Warren Beatty returns in what feels like a cinematic swan song

Rules Don’t Apply is an elaborate fantasia about Howard Hughes that seems more autobiographical than anything.

Alden Ehrenreich and Warren Beatty in Rules Don’t Apply

2.5 star rating

It wouldn’t have been surprising if Warren Beatty never made another film in his life. Reeling from the incredible failure of Town & Country (which he admittedly only acted in) but rich enough that he would never really have to worry about money, Beatty could’ve pulled a Gene Hackman and enjoyed life in the shadows, leaving the aforementioned boondoggle of T&C as a final statement — or, more pointedly, the very opposite of one. As it turns out, Beatty still has some things to say, and he finds a rather inelegant way to say them in Rules Don’t Apply, an elaborate fantasia based on the life of Howard Hughes that seems to be more of a story about Warren Beatty than anything.

“Never check a fact that’s interesting,” reads the title card to Rules Don’t Apply, setting the tone for a film that’s part biopic and part complete fabrication, an ode to the larger-than-life idea of Hughes. Alden Ehrenreich stars as Frank Forbes, a young Californian who takes a job as a driver for Hughes’ production company not to break into the movie business, as most would assume, but to convince Hughes to purchase a plot of land and develop affordable housing on it. Amongst Forbes’s many tasks is the chauffeuring of Marla Mabrey (Lily Collins), an aspiring actress from the Midwest that the reclusive Hughes has put on his payroll — but has yet to meet or even screentest. A devout Baptist, Marla has no interest in being another notch on Hughes’ bedpost, while Hughes sinks deeper and deeper into the obsessive, reclusive behaviour that typified the second half of his life.

Although technically taking place between 1959 and 1964, Beatty (who wrote, produced and directed) culls bits and pieces from Hughes’ life to create the narrative of an ageing titan who becomes increasingly unable, unwilling and uninterested in ruling the empire he’s created. Beatty’s in his 80s even though he’s playing Hughes when he was (ostensibly) in his mid-50s, and one gets the feeling that the film is more of a rumination on Beatty in his 80s than anything. When he’s asked, late in the film, to prove that he isn’t riddled with dementia in order to disprove the claims of a man who has supposedly written a biography of Hughes (this actually happened close to his death, in the mid-’70s… and has also been the subject of a film, Lasse Hallstrom’s The Hoax), the bed-ridden Hughes claims, “I really should get out more.” In that moment, the film seems to be almost entirely about Beatty. In other words, if you want the standard biopic narrative, Scorsese already handled that.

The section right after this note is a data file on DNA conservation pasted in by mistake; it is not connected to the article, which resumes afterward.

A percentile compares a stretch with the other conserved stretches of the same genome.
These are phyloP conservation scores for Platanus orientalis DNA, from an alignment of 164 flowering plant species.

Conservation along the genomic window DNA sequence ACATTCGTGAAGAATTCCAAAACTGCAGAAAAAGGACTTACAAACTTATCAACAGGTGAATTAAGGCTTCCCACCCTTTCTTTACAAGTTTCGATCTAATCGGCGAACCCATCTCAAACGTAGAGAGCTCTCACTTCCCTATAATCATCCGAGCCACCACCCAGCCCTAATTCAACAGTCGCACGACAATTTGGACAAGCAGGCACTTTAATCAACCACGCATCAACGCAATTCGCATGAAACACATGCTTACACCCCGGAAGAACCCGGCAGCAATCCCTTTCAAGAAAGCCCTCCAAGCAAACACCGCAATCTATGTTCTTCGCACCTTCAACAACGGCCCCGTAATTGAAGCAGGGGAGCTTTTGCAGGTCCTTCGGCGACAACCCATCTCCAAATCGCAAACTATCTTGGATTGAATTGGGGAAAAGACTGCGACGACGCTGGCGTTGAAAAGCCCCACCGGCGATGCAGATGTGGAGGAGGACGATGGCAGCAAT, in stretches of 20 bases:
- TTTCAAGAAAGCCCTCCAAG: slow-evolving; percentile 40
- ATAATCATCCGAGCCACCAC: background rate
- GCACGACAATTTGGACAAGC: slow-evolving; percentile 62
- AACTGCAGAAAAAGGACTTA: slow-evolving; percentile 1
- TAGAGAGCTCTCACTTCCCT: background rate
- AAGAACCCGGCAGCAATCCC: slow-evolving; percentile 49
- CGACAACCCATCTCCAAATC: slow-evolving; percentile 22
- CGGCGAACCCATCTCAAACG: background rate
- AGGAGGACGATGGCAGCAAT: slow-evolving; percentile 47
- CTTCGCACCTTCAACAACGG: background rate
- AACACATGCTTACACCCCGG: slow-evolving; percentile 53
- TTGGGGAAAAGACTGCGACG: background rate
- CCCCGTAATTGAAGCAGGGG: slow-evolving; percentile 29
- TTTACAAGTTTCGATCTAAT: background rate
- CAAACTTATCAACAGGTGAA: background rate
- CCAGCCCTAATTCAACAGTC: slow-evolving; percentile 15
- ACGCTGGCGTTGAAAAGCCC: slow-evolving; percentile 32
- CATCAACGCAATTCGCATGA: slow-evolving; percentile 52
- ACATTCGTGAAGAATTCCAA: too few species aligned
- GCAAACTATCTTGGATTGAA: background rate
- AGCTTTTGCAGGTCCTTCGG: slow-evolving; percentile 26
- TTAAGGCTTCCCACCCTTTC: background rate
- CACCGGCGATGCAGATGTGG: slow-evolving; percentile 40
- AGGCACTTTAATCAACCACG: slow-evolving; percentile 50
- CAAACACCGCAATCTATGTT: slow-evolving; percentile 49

It’s an interesting approach – and one that I’ve enjoyed in the past — most recently in the Chet Baker movie Born to Be Blue — but the trouble is Rules Don’t Apply isn’t really a biopic. Hughes is more or less a supporting character in the film, not appearing on-screen for a good chunk of time and playing his first scene fully hidden in the shadows. It’s also a kind of old-fashioned rom-com between the churchy Frank and pious Marla, a comedy of errors as Hughes tussles with a financier (Oliver Platt) who’s ready to hand Hughes a ton of money over a deal if Hughes will just meet him in person and a tongue-in-satire of the studio system, but never all of these genres at once. It just kind of shuffles through each of them passively.


Lily Collins and Ehrenreich in Rules Don’t Apply

Beatty struggles with his own pacing, with scattershot editing (the first hour of the film has no sequence that lasts more than a minute and scenes often cut in the middle of a sentence) and a murky sense of storytelling (it’s difficult to know if a day or a month has passed between scenes; several times, the only clue is characters saying “it’s been a while”) making the film feel rushed and choppy, like an old-fashioned ’90s style TV edit.

It’s strange that Rules Don’t Apply is so deeply about Beatty looking back on his own career and his own capacity as a filmmaker so far down the line and yet it essentially puts the onus on the talented Ehrenreich to anchor the film with a character that’s significantly less developed and compelling than both Marla and Hughes. All three leads are pretty great, and their comedic interplay makes up some of the film’s best moments. On the other hand, a never-ending parade of distracting cameos gums up the works some, with people like Ed Harris, Steve Coogan and Amy Madigan popping up for a scene or two (two lines in Harris’s case). It has the glitz and glop of a big rollicking biopic like Scorsese’s The Aviator, but none of the pacing and scope required to make that work.

No part of Rules Don’t Apply is a total wash; it’s often awkward but consistently interesting, and there’s a certain joy associated to watching Beatty on-screen after such a long period away. He’s still charismatic, of course, but the film shows a deep concern towards mortality and the inevitability of irrelevance. I saw the film on the night of Leonard Cohen’s death; like Bowie before him, Cohen seems to have somewhat orchestrated his own departure, and in that same way Rules Don’t Apply seems to be a conscious swan song – or at least, a puzzle piece that’ll fit in one. ■

Rules Don’t Apply opens in theatres on Wednesday, Nov. 23. Watch the trailer here: